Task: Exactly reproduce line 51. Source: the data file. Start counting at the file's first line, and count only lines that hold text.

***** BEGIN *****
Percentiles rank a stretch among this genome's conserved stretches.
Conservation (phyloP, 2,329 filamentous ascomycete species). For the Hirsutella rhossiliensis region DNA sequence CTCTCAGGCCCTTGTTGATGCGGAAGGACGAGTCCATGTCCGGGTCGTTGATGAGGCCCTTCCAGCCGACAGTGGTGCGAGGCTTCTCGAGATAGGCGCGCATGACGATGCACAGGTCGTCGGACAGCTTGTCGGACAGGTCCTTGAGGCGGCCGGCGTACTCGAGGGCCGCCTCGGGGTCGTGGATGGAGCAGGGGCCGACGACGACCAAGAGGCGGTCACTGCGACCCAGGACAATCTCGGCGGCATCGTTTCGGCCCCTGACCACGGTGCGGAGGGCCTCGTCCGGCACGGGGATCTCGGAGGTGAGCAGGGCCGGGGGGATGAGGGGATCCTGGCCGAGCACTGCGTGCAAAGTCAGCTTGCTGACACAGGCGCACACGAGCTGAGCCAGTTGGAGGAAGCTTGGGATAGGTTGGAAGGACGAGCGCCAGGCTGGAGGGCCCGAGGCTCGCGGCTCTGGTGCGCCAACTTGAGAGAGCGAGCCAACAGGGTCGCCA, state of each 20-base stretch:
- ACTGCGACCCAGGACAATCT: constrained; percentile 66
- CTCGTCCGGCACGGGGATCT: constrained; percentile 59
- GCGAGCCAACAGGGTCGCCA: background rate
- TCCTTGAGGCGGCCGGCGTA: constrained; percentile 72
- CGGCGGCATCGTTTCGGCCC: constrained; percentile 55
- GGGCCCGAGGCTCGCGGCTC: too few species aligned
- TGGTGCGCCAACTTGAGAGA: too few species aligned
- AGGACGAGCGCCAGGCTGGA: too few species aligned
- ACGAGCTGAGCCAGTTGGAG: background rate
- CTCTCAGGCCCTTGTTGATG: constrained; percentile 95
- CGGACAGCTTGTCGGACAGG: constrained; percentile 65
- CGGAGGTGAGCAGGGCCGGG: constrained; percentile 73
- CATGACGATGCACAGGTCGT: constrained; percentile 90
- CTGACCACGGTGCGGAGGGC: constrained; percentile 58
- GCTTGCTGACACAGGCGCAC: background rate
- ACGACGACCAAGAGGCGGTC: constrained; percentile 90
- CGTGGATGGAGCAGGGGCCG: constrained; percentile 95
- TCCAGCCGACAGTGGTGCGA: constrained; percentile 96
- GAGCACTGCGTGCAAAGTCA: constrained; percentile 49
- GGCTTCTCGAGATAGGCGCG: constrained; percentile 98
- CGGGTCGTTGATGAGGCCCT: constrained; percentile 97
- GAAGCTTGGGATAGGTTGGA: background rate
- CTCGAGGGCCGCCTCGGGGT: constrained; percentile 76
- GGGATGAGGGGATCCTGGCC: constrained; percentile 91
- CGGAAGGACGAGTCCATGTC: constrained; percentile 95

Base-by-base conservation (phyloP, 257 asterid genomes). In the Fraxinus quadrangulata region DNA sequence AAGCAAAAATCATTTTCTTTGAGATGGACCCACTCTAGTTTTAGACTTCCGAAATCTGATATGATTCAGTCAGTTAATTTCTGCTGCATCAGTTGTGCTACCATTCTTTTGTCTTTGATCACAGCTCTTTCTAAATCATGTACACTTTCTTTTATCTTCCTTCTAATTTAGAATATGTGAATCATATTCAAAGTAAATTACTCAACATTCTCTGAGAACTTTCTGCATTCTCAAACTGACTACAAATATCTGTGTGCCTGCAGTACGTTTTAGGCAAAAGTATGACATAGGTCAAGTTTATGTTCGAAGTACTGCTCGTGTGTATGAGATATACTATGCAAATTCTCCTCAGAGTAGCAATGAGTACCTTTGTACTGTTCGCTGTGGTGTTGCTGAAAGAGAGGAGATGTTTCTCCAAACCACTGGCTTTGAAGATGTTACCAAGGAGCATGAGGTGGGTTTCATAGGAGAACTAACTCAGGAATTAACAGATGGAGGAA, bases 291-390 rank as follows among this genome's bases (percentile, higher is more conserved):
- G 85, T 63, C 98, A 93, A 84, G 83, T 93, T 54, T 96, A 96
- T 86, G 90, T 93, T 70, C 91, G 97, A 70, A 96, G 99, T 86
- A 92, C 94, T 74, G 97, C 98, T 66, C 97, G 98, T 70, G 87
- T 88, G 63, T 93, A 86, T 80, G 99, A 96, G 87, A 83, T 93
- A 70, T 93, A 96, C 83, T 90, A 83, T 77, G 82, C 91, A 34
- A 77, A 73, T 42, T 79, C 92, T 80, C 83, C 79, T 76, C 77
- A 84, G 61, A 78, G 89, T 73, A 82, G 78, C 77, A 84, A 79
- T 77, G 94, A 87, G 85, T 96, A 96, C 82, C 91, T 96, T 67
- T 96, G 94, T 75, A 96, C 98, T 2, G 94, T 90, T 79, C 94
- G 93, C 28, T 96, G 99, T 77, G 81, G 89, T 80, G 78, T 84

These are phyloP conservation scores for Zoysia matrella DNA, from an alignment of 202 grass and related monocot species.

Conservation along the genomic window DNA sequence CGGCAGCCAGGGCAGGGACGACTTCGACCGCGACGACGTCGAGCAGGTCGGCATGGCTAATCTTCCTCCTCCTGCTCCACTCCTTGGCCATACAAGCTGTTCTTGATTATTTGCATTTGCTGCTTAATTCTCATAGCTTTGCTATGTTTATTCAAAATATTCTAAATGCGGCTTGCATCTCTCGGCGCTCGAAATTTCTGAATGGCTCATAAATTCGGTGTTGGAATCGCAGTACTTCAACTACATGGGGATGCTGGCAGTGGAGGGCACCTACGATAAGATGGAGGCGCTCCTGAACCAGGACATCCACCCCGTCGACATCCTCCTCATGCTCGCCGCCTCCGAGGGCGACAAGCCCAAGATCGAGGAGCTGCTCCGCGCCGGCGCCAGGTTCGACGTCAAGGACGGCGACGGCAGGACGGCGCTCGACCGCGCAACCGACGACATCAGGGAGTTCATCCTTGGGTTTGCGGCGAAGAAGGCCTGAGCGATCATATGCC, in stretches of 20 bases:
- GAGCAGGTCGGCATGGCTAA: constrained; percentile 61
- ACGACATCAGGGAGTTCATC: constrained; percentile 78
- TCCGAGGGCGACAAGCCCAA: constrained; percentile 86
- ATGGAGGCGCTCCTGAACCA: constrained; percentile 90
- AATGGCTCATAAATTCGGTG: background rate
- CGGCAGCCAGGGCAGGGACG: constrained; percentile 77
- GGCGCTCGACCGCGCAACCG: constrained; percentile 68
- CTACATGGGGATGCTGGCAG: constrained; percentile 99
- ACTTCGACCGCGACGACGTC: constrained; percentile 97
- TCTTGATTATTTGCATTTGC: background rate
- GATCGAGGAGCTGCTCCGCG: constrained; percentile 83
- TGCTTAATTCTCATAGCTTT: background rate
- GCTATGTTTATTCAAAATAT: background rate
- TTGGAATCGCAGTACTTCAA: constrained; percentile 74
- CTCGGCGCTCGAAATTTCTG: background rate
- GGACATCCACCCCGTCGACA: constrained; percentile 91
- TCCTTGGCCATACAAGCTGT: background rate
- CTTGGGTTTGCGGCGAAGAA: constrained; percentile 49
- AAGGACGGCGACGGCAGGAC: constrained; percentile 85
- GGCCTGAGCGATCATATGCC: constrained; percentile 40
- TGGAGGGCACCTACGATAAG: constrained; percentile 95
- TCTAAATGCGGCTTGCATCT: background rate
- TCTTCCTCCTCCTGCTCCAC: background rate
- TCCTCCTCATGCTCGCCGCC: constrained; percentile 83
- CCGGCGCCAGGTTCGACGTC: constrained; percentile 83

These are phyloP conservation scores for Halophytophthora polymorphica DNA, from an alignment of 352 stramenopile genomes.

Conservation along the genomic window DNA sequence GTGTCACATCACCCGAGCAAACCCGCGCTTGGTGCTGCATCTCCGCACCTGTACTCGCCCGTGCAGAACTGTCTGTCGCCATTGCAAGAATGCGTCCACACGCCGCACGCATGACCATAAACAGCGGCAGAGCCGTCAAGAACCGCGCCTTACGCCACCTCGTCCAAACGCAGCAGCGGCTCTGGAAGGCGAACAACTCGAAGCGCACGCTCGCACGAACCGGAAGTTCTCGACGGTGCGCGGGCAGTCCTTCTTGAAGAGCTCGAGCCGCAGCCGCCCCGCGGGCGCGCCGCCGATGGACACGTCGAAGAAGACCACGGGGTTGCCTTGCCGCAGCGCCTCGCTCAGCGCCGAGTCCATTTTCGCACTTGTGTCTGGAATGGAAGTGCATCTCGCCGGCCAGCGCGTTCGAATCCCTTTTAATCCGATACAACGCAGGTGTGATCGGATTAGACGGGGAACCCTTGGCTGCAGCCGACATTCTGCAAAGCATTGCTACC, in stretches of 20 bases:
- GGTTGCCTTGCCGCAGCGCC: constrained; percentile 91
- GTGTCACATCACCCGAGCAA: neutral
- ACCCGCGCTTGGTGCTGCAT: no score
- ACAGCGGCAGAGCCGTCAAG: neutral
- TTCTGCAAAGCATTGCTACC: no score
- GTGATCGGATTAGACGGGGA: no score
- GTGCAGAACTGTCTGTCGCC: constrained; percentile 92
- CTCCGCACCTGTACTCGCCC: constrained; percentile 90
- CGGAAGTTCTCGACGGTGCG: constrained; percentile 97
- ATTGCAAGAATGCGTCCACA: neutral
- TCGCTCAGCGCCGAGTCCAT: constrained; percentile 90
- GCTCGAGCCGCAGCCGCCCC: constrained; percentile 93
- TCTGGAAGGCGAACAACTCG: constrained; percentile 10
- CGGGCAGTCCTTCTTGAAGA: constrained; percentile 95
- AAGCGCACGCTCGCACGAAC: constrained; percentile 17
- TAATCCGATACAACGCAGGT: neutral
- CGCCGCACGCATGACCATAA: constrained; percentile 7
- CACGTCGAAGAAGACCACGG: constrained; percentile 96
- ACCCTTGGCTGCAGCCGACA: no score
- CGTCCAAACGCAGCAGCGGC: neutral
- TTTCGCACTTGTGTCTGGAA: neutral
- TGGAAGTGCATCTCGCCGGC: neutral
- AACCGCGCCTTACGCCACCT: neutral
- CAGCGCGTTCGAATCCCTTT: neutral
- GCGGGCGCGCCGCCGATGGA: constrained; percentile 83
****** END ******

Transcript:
- GATCGAGGAGCTGCTCCGCG: constrained; percentile 83